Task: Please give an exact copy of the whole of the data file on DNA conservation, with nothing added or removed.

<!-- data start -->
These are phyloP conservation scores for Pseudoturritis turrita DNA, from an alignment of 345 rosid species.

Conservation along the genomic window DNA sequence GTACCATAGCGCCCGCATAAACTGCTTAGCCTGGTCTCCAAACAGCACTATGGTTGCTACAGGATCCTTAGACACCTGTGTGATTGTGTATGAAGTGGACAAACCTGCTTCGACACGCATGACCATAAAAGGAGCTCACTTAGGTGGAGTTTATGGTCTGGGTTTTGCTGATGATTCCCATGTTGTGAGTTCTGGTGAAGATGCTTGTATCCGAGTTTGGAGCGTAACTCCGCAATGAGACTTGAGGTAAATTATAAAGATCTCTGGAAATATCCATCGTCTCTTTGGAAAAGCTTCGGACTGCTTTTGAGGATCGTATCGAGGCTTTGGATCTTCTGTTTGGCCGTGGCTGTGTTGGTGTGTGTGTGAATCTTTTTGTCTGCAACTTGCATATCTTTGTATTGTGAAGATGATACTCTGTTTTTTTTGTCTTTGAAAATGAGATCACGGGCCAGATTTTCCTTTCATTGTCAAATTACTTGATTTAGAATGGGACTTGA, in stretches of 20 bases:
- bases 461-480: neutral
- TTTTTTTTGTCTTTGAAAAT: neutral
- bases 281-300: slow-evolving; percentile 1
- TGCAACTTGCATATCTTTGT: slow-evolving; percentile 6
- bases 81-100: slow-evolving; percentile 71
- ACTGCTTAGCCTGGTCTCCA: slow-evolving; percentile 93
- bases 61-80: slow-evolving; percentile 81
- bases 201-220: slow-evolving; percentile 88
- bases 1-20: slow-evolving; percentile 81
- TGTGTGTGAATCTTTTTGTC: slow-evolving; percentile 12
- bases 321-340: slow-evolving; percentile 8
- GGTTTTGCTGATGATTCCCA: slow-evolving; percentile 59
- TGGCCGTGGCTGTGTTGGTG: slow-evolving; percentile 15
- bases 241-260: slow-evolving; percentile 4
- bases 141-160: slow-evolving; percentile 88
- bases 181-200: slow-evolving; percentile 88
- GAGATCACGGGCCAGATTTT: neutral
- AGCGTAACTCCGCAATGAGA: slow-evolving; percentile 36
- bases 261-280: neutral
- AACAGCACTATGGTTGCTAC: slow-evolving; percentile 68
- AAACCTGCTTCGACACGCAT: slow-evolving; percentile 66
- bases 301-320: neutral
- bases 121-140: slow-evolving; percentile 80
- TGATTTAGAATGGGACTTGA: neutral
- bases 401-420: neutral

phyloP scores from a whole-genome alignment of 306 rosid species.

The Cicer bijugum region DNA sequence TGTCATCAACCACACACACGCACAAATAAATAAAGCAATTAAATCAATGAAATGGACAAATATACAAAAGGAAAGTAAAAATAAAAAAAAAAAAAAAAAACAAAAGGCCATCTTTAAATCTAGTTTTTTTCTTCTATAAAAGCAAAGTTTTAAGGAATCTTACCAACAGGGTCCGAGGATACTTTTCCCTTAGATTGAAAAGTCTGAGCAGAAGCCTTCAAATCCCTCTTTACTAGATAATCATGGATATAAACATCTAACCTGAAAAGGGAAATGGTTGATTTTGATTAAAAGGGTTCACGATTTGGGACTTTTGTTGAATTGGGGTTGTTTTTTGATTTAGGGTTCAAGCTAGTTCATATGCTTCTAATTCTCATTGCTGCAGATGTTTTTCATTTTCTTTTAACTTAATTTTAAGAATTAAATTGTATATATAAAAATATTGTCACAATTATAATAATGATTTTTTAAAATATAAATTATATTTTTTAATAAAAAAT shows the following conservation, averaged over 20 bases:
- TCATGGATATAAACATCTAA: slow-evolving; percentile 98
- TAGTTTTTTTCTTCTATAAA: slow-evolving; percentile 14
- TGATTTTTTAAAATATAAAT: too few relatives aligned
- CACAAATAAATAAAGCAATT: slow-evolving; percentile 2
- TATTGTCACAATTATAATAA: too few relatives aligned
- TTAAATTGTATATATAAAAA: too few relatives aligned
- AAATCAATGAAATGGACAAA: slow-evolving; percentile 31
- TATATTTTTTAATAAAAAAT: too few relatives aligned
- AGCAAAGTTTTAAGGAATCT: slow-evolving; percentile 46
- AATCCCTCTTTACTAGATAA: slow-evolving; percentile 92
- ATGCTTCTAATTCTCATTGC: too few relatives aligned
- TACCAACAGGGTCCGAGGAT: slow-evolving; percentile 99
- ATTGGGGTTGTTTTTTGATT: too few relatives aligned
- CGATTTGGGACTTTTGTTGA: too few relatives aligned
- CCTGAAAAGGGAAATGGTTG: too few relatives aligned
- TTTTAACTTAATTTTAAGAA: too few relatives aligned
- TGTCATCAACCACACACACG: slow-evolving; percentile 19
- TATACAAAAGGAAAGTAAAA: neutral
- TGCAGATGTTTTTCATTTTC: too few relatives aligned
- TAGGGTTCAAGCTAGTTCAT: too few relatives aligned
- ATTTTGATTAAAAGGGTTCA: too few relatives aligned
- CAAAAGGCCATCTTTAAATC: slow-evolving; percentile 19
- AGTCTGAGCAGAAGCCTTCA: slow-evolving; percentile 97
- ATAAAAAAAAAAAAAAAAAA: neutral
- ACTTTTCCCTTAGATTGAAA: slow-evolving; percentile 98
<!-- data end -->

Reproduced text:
These are phyloP conservation scores for Pseudoturritis turrita DNA, from an alignment of 345 rosid species.

Conservation along the genomic window DNA sequence GTACCATAGCGCCCGCATAAACTGCTTAGCCTGGTCTCCAAACAGCACTATGGTTGCTACAGGATCCTTAGACACCTGTGTGATTGTGTATGAAGTGGACAAACCTGCTTCGACACGCATGACCATAAAAGGAGCTCACTTAGGTGGAGTTTATGGTCTGGGTTTTGCTGATGATTCCCATGTTGTGAGTTCTGGTGAAGATGCTTGTATCCGAGTTTGGAGCGTAACTCCGCAATGAGACTTGAGGTAAATTATAAAGATCTCTGGAAATATCCATCGTCTCTTTGGAAAAGCTTCGGACTGCTTTTGAGGATCGTATCGAGGCTTTGGATCTTCTGTTTGGCCGTGGCTGTGTTGGTGTGTGTGTGAATCTTTTTGTCTGCAACTTGCATATCTTTGTATTGTGAAGATGATACTCTGTTTTTTTTGTCTTTGAAAATGAGATCACGGGCCAGATTTTCCTTTCATTGTCAAATTACTTGATTTAGAATGGGACTTGA, in stretches of 20 bases:
- bases 461-480: neutral
- TTTTTTTTGTCTTTGAAAAT: neutral
- bases 281-300: slow-evolving; percentile 1
- TGCAACTTGCATATCTTTGT: slow-evolving; percentile 6
- bases 81-100: slow-evolving; percentile 71
- ACTGCTTAGCCTGGTCTCCA: slow-evolving; percentile 93
- bases 61-80: slow-evolving; percentile 81
- bases 201-220: slow-evolving; percentile 88
- bases 1-20: slow-evolving; percentile 81
- TGTGTGTGAATCTTTTTGTC: slow-evolving; percentile 12
- bases 321-340: slow-evolving; percentile 8
- GGTTTTGCTGATGATTCCCA: slow-evolving; percentile 59
- TGGCCGTGGCTGTGTTGGTG: slow-evolving; percentile 15
- bases 241-260: slow-evolving; percentile 4
- bases 141-160: slow-evolving; percentile 88
- bases 181-200: slow-evolving; percentile 88
- GAGATCACGGGCCAGATTTT: neutral
- AGCGTAACTCCGCAATGAGA: slow-evolving; percentile 36
- bases 261-280: neutral
- AACAGCACTATGGTTGCTAC: slow-evolving; percentile 68
- AAACCTGCTTCGACACGCAT: slow-evolving; percentile 66
- bases 301-320: neutral
- bases 121-140: slow-evolving; percentile 80
- TGATTTAGAATGGGACTTGA: neutral
- bases 401-420: neutral

phyloP scores from a whole-genome alignment of 306 rosid species.

The Cicer bijugum region DNA sequence TGTCATCAACCACACACACGCACAAATAAATAAAGCAATTAAATCAATGAAATGGACAAATATACAAAAGGAAAGTAAAAATAAAAAAAAAAAAAAAAAACAAAAGGCCATCTTTAAATCTAGTTTTTTTCTTCTATAAAAGCAAAGTTTTAAGGAATCTTACCAACAGGGTCCGAGGATACTTTTCCCTTAGATTGAAAAGTCTGAGCAGAAGCCTTCAAATCCCTCTTTACTAGATAATCATGGATATAAACATCTAACCTGAAAAGGGAAATGGTTGATTTTGATTAAAAGGGTTCACGATTTGGGACTTTTGTTGAATTGGGGTTGTTTTTTGATTTAGGGTTCAAGCTAGTTCATATGCTTCTAATTCTCATTGCTGCAGATGTTTTTCATTTTCTTTTAACTTAATTTTAAGAATTAAATTGTATATATAAAAATATTGTCACAATTATAATAATGATTTTTTAAAATATAAATTATATTTTTTAATAAAAAAT shows the following conservation, averaged over 20 bases:
- TCATGGATATAAACATCTAA: slow-evolving; percentile 98
- TAGTTTTTTTCTTCTATAAA: slow-evolving; percentile 14
- TGATTTTTTAAAATATAAAT: too few relatives aligned
- CACAAATAAATAAAGCAATT: slow-evolving; percentile 2
- TATTGTCACAATTATAATAA: too few relatives aligned
- TTAAATTGTATATATAAAAA: too few relatives aligned
- AAATCAATGAAATGGACAAA: slow-evolving; percentile 31
- TATATTTTTTAATAAAAAAT: too few relatives aligned
- AGCAAAGTTTTAAGGAATCT: slow-evolving; percentile 46
- AATCCCTCTTTACTAGATAA: slow-evolving; percentile 92
- ATGCTTCTAATTCTCATTGC: too few relatives aligned
- TACCAACAGGGTCCGAGGAT: slow-evolving; percentile 99
- ATTGGGGTTGTTTTTTGATT: too few relatives aligned
- CGATTTGGGACTTTTGTTGA: too few relatives aligned
- CCTGAAAAGGGAAATGGTTG: too few relatives aligned
- TTTTAACTTAATTTTAAGAA: too few relatives aligned
- TGTCATCAACCACACACACG: slow-evolving; percentile 19
- TATACAAAAGGAAAGTAAAA: neutral
- TGCAGATGTTTTTCATTTTC: too few relatives aligned
- TAGGGTTCAAGCTAGTTCAT: too few relatives aligned
- ATTTTGATTAAAAGGGTTCA: too few relatives aligned
- CAAAAGGCCATCTTTAAATC: slow-evolving; percentile 19
- AGTCTGAGCAGAAGCCTTCA: slow-evolving; percentile 97
- ATAAAAAAAAAAAAAAAAAA: neutral
- ACTTTTCCCTTAGATTGAAA: slow-evolving; percentile 98